Spitfire variants - When did they begin service?

Discussion in 'Aviation' started by Jank, Jun 28, 2006.

  1. Jank

    Jank Member

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    What were the best Spitfire variants to see combat throughout 1943 and when did they begin service?

    I know there are a lot of Spitfire experts here.

    Thanks.
     
  2. Hop

    Hop Member

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    Spitfire I - pre war
    Spitfire II - September 1940

    Both these were out of frontline service by 1943

    Spitfire V - Spring 1941. Still a lot around in 1943

    Spitfire VI - 1942. Small numbers built, high alt version of the Spitfire V.

    Two stage Merlins:

    Spitfire VII - 1942. Small numbers built.

    Spitfire VIII - 1943. Refined airframe, more fuel, similar performance to Spit IX. Only served overseas.

    Spitfire IX - 1942. Early versions had Merlin 61, later versions from early 1943 onwards had more powerfull Merlin 63, 66 or 70.

    Griffon engines:

    Sptifre XII - Small number built, in service from early 1943. Designed for low alt operations.

    There were other marks for recce, but those were the fighter versions. When looking at performance, it's important to realise it didn't remain static as time progressed. For example, the Spitfire V was intoduced with 12 lbs boost, by summer 1942 that was increased to 16 lbs, which gave several hundred hp extra, and greatly improved low level speed and climb rate. Later, cropped superchargers on the Spitfire V gave excellent low alt performance at the expense of high alt performance.

    Out of those, the best performance all round would be the Spitfire LF IX.
     
  3. Jabberwocky

    Jabberwocky Active Member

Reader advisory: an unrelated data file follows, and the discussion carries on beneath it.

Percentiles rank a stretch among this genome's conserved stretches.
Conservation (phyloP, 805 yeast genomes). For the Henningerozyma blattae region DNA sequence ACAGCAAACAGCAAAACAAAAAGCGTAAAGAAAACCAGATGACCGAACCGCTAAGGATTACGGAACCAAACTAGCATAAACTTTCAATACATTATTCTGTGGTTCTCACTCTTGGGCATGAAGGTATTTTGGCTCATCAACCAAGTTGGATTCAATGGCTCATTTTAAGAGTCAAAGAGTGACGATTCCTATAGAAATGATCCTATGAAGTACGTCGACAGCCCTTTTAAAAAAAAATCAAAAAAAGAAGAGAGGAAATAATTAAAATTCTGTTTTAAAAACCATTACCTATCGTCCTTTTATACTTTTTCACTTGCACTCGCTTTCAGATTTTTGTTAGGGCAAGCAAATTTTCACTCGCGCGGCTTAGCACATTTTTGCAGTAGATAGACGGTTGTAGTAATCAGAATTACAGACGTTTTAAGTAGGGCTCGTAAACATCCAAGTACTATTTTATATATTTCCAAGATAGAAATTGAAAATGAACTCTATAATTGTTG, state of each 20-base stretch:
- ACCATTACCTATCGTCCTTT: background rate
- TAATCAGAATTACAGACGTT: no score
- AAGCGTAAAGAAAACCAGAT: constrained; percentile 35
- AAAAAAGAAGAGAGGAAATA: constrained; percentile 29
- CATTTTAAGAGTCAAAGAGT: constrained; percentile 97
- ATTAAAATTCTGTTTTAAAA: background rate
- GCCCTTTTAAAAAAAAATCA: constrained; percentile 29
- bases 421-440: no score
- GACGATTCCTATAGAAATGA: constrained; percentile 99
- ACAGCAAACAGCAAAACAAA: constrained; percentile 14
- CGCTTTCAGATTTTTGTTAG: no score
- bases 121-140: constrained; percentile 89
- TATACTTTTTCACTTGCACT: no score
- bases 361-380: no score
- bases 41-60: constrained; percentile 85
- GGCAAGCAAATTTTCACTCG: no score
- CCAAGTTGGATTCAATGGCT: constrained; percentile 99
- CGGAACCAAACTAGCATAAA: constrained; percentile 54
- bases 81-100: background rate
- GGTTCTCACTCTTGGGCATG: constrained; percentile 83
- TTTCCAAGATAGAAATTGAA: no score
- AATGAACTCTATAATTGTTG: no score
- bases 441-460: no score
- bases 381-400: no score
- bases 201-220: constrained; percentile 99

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    Double post
     
  4. Jabberwocky

    Jabberwocky Active Member

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    A little more specific information to back up Hop:

    Squadron operations began:

    Spitfire Mk. I: August, 1938 (No 19 Sqdn)

    Spitfire MK II: August, 1940 (No 611 Sqdn)

    Spitfire Mk V: February 1941 [conversion from Mk I] (No 92 Sqdn)

    Spitfire VI: April, 1942 (No 616 Sqdn)

    Spitfire VII: March, 1943 (No 124 Sqdn)

    Spitfire VIII: August, 1943 (No 145 Sqdn)

    Spitfire IX: June, 1942 (No 64 Sqdn)

    Spitfire XII: February, 1943 (No 92 Sqdn)

    Spitfire XIV: January, 1944 (610 Sqdn)

    Spitfire XVI: October, 1944 (??)

    Spitfire XXI: March, 1945 (91 Sqdn)
     
  5. Jank

    Jank Member

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    Let me just spill the beans and explain why I am trying to determine this. Italy bowed out of the war on June 8, 1943. I am trying to determine which was the best Spitfire in frontline service by that date.

    It boils down to a Series 5 v. Best Spitfire matchup.
     
  6. Hop

    Hop Member

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    Spitfire F IX with Merlin 63 or Spitfire LF IX with Merlin 66. The LF IX was better at lower altitudes (below about 20,000ft), the Spitfire F IX better above that.
     
  7. Dogwalker

    Dogwalker Member

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    On 8 September.
    July, with the operations over Sardinia and Sicily was a very hot month for the RA.
     
  8. Jank

    Jank Member